On a birthday post in 2007 (my, time flies!) I was defending what I actually do… and to save you the trouble reading it — the kicker was that it took me years to realize that my Grandfather “made stuff” whereas I really just “talk a lot”.
Today, it’s different. I mean, I still talk a lot, but that non-profit I’m starting… A lawyer asked where we were based. Huh? Two of three founders are in NY, the other Wyoming. If we consider phone numbers, we can add Nevada to that list. I’ll probably use my home in NJ as the address, just because I’m moving apartments in NY and at least that’s consistent. I thought about the location of the technology infrastructure we’re deploying, but
where the heck is GoDaddy?
Mike Kavis just nabbed his startup’s first customer. He’s been talking up how little his infrastructure costs were to get started, and two years ago Guy Kawasaki wastefully spent a bit over $12,000 to start his. This is different. Breaking the coupling between the “entrepreneurship” and the infrastructure changes a lot of the typical answers about how a company does business and what matters. It makes the question of what I do sound, well, so last year. It puts the focus right back on execution in the moment, rather the derivative perspective of an established company’s momentum. Removing the importance of momentum evens the playing field between small and large companies. Lots of things are coming together to help with this… the evolution of standards (of which I am not a huge fan), cloud computing, open source growth, severe dissatisfaction of software pricing, and the dismal success rate of large IT projects.
You might read this and think the implications are only for startups. Wrong! This affects big business in huge important ways. Big business has big infrastructure. They’re beholden to a cost structure that a virtual company is not. But, the benefits… they don’t follow from being big with huge cost structures.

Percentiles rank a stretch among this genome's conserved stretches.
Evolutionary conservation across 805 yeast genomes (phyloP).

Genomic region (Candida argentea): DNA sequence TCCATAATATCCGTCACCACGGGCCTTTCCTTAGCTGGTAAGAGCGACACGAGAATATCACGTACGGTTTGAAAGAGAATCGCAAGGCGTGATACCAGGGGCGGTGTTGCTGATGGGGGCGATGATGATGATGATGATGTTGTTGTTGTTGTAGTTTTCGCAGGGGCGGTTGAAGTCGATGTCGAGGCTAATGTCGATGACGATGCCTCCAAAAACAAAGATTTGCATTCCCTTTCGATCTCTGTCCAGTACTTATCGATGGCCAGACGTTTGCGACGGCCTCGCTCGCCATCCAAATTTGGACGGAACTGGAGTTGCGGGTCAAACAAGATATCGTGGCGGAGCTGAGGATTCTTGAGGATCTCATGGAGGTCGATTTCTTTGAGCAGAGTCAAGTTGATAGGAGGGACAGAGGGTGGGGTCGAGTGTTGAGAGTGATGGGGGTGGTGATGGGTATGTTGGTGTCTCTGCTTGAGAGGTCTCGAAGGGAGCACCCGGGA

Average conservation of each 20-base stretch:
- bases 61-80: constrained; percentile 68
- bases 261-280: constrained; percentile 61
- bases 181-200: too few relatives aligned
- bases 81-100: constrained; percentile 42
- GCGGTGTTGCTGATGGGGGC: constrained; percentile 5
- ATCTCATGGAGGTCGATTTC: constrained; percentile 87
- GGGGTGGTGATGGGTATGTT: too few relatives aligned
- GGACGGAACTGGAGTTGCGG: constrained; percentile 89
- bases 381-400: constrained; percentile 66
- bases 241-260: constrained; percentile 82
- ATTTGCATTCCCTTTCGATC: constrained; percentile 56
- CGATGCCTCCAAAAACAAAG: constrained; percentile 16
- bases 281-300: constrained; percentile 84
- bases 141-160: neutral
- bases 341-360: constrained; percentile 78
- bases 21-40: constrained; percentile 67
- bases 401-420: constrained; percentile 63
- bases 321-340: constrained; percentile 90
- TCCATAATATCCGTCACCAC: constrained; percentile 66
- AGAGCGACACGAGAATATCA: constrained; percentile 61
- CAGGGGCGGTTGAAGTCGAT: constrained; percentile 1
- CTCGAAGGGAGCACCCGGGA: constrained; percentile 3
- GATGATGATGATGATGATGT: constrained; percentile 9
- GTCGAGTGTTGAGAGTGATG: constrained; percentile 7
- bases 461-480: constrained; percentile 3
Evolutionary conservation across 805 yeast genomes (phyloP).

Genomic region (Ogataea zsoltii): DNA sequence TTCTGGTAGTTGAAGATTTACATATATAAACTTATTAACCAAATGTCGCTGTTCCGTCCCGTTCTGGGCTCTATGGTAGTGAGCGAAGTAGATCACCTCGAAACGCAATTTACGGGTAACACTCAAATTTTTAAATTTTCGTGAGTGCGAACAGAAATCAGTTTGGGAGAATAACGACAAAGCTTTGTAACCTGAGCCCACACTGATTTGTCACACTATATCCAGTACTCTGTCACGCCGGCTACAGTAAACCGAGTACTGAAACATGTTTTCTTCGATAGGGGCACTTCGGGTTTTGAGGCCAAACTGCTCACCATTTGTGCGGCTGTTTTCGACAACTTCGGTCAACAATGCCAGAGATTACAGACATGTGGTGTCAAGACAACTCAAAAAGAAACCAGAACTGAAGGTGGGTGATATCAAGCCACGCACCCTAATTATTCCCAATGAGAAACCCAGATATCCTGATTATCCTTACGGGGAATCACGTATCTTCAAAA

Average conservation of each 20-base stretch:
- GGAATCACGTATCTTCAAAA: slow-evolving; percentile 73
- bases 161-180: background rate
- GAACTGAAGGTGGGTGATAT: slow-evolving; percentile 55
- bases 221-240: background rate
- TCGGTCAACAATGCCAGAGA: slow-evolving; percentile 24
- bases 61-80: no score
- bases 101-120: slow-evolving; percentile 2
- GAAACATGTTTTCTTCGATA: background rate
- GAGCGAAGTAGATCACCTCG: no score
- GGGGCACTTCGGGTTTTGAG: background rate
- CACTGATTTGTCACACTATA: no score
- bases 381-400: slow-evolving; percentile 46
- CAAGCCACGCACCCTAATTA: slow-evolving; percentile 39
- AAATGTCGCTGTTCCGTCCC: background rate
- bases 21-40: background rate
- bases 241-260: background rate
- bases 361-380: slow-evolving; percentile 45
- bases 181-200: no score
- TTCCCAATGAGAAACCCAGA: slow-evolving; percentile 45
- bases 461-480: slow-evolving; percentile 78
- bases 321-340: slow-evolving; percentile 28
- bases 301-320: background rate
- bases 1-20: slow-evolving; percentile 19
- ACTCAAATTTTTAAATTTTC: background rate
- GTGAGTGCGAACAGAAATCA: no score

A virtual company can tie together people around a shared idea without borders. The idea, the value system, the shared beliefs… that brings the team together and changes the game. By traditional standards, these companies don’t even exist in space. Yet, they often center on a passion that is infectious, and when applied to dissatisfied customers, the results are explosive. Big companies need to style for speed, not momentum, in order to survive.
Why do I believe they can’t do it?
Because it requires letting go. It requires approaching the game as one of influence rather than control. Give up control to influence people, and while the truth may or may not set you free, it certainly will reveal who to trust for long term relationships.
And, oddly, though my lawyer may have trouble figuring out where to incorporate us, our customers will know exactly where to find us.